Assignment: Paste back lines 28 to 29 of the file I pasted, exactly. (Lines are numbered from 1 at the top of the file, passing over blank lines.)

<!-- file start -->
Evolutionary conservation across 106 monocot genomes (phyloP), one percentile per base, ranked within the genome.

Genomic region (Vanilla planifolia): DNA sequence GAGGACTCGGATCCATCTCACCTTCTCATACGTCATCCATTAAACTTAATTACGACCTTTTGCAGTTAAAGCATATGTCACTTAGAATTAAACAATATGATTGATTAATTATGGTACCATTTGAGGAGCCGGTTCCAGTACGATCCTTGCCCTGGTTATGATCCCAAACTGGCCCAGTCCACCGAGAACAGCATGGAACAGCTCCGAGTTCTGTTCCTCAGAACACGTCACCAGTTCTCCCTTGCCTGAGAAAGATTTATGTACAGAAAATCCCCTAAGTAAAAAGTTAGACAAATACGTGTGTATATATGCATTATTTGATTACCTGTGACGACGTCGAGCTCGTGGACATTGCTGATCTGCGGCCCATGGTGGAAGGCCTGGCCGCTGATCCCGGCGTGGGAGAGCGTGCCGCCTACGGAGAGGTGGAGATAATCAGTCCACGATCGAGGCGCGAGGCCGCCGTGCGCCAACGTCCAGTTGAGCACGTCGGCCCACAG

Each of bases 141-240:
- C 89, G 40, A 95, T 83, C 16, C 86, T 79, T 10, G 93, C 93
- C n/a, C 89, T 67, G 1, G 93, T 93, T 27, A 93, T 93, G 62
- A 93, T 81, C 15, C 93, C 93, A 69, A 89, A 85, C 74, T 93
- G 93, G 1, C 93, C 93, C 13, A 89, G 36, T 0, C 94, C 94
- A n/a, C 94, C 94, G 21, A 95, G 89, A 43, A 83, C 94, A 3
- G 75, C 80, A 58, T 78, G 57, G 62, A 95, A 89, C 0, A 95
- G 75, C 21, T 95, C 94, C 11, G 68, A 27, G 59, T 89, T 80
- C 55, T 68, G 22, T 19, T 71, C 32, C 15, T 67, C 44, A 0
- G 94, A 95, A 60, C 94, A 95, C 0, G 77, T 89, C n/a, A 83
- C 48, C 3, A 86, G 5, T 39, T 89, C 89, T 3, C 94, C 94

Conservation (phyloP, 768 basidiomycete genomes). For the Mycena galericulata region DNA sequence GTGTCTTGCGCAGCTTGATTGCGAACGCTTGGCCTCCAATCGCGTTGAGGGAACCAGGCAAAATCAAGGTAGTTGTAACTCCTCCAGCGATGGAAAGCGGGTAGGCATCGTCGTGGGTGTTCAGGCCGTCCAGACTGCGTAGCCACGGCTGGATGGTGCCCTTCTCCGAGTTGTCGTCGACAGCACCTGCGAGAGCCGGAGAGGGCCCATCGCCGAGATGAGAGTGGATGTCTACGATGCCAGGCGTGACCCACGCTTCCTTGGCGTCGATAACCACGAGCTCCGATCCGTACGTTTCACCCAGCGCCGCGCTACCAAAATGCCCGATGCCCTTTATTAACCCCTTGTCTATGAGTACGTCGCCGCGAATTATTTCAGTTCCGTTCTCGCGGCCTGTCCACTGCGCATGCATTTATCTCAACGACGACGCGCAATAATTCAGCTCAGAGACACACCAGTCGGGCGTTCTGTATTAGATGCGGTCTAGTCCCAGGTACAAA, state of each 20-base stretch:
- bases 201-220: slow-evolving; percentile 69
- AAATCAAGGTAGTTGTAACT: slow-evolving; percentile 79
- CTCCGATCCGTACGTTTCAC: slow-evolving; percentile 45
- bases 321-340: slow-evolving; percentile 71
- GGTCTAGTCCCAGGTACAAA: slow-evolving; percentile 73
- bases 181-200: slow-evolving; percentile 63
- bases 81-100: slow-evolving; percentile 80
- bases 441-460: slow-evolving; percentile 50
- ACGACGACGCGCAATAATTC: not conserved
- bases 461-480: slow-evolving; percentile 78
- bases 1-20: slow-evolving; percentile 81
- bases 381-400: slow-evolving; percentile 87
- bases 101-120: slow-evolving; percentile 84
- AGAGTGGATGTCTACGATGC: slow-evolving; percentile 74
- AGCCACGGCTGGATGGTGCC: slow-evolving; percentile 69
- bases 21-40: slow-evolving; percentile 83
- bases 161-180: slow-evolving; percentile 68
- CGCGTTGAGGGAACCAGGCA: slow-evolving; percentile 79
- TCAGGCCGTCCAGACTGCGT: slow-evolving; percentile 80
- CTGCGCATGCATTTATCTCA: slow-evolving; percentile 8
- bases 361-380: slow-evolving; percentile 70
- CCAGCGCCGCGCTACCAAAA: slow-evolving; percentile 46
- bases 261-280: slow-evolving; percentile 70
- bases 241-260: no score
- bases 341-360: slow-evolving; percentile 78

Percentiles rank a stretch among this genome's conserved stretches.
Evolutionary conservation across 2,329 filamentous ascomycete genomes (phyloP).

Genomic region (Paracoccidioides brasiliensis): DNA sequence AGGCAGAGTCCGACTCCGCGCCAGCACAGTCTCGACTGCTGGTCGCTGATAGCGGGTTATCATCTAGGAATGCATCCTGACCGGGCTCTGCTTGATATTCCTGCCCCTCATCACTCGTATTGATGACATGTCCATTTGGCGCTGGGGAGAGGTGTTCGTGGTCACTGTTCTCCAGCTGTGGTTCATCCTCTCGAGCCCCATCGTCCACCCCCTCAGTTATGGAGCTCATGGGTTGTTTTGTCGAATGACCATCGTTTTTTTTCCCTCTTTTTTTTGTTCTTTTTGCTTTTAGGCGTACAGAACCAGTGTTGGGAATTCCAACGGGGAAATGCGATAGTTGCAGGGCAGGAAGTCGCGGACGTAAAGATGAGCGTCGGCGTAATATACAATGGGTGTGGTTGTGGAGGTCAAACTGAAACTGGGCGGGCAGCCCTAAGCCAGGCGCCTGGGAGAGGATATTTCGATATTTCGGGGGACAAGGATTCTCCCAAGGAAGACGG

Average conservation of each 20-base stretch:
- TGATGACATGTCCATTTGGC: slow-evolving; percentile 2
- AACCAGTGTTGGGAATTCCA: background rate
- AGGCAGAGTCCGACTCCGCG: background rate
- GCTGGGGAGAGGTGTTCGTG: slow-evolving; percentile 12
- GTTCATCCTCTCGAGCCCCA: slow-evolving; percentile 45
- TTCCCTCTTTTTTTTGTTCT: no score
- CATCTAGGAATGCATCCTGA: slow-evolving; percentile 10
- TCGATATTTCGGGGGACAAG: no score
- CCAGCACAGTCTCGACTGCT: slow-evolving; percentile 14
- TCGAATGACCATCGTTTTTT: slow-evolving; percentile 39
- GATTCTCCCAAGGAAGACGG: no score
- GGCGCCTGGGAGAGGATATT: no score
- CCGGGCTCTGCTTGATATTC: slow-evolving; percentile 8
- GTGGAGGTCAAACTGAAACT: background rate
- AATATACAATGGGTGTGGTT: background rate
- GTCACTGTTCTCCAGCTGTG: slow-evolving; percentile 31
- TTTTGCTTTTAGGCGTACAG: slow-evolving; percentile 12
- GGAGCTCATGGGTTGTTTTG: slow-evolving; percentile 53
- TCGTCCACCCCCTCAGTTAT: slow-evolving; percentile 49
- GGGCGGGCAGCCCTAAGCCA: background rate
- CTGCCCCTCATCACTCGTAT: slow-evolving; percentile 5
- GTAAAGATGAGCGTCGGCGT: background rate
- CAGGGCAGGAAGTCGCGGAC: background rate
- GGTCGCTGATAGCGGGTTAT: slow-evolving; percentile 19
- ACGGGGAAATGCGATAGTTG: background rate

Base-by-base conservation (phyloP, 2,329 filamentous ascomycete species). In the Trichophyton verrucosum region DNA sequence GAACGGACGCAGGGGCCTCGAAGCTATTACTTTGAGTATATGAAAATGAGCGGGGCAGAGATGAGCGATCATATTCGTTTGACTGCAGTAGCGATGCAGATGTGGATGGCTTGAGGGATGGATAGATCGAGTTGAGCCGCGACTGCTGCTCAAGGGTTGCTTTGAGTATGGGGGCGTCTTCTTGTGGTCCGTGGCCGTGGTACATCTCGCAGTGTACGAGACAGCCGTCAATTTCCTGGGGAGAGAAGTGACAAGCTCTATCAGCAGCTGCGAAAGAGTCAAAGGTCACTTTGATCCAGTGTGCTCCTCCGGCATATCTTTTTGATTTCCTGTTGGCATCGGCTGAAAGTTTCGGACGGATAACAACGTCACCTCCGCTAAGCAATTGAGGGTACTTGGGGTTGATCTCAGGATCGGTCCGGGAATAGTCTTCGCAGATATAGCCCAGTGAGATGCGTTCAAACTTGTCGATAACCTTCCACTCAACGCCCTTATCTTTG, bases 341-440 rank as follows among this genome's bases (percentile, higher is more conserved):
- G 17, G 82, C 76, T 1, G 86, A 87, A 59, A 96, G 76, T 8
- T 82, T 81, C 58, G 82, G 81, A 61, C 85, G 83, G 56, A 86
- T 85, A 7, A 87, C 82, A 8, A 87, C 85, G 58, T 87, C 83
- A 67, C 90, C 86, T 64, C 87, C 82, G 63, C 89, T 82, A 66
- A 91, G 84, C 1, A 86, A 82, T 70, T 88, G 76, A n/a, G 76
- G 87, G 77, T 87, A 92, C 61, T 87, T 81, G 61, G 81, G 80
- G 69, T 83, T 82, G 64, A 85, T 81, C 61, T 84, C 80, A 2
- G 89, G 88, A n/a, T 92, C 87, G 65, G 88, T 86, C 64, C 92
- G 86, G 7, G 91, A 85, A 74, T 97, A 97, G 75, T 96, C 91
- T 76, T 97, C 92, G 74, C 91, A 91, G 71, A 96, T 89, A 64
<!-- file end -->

- AGAGTGGATGTCTACGATGC: slow-evolving; percentile 74
- AGCCACGGCTGGATGGTGCC: slow-evolving; percentile 69